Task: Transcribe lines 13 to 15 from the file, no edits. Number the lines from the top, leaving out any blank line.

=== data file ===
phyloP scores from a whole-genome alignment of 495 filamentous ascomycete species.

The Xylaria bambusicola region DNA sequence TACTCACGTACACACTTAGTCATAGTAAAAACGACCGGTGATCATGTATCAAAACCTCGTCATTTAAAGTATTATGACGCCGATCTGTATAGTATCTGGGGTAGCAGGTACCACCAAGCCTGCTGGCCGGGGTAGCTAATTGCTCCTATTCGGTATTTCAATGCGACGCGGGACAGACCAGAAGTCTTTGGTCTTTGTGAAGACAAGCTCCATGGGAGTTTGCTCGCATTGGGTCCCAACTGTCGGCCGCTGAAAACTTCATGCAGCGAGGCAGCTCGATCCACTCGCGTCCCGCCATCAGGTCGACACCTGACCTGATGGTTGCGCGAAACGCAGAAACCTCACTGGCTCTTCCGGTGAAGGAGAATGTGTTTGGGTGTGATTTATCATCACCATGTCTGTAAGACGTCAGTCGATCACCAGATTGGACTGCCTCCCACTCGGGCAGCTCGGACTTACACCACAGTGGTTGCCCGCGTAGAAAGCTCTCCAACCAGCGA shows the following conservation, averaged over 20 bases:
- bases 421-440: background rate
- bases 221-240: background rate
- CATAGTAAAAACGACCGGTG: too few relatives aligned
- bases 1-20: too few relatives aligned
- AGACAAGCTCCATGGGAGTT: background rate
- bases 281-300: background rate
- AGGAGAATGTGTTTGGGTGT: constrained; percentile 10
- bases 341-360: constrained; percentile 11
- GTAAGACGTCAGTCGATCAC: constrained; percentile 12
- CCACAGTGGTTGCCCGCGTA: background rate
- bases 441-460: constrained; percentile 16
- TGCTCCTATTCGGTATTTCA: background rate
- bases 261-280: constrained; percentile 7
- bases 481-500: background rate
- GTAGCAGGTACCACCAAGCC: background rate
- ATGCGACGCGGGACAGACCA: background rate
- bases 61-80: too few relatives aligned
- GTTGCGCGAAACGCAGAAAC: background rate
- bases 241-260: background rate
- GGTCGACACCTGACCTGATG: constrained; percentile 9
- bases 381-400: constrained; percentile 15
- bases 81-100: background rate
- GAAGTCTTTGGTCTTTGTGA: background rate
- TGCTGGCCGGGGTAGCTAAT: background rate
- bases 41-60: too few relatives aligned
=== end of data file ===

- bases 441-460: constrained; percentile 16
- TGCTCCTATTCGGTATTTCA: background rate
- bases 261-280: constrained; percentile 7